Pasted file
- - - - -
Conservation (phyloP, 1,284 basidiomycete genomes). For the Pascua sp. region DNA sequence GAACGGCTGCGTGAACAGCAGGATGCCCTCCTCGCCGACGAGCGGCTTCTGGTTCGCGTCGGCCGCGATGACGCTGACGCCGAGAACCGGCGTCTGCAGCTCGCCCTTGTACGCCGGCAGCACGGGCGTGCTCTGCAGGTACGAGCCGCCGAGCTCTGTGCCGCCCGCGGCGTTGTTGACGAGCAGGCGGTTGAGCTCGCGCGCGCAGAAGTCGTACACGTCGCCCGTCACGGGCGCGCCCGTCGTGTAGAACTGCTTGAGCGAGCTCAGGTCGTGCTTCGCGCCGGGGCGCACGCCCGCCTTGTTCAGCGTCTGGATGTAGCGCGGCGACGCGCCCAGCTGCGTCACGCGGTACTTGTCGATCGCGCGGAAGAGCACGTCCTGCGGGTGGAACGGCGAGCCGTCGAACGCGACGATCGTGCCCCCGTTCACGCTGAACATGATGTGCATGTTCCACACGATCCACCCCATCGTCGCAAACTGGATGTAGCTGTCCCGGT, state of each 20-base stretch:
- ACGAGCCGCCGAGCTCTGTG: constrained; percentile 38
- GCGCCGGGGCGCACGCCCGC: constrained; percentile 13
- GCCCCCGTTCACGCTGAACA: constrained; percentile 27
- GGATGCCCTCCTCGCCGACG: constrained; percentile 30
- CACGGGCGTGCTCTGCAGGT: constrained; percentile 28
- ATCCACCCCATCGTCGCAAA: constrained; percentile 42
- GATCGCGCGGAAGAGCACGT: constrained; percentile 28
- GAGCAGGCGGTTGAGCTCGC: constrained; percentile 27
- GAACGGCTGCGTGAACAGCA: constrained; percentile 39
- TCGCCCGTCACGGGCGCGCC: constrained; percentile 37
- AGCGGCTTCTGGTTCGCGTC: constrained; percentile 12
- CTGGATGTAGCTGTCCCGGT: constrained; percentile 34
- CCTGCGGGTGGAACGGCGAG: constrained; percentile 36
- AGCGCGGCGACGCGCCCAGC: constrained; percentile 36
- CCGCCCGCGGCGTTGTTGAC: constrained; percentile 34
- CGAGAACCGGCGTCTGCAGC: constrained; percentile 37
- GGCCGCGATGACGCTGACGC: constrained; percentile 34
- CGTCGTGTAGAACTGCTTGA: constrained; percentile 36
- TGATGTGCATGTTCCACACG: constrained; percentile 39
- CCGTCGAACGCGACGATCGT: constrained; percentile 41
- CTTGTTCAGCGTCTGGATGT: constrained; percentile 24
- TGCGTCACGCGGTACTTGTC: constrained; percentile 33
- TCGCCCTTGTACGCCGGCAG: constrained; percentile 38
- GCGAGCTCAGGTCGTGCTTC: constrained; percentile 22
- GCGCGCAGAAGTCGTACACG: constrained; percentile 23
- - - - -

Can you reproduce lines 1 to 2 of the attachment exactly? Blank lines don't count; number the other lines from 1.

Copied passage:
Conservation (phyloP, 1,284 basidiomycete genomes). For the Pascua sp. region DNA sequence GAACGGCTGCGTGAACAGCAGGATGCCCTCCTCGCCGACGAGCGGCTTCTGGTTCGCGTCGGCCGCGATGACGCTGACGCCGAGAACCGGCGTCTGCAGCTCGCCCTTGTACGCCGGCAGCACGGGCGTGCTCTGCAGGTACGAGCCGCCGAGCTCTGTGCCGCCCGCGGCGTTGTTGACGAGCAGGCGGTTGAGCTCGCGCGCGCAGAAGTCGTACACGTCGCCCGTCACGGGCGCGCCCGTCGTGTAGAACTGCTTGAGCGAGCTCAGGTCGTGCTTCGCGCCGGGGCGCACGCCCGCCTTGTTCAGCGTCTGGATGTAGCGCGGCGACGCGCCCAGCTGCGTCACGCGGTACTTGTCGATCGCGCGGAAGAGCACGTCCTGCGGGTGGAACGGCGAGCCGTCGAACGCGACGATCGTGCCCCCGTTCACGCTGAACATGATGTGCATGTTCCACACGATCCACCCCATCGTCGCAAACTGGATGTAGCTGTCCCGGT, state of each 20-base stretch:
- ACGAGCCGCCGAGCTCTGTG: constrained; percentile 38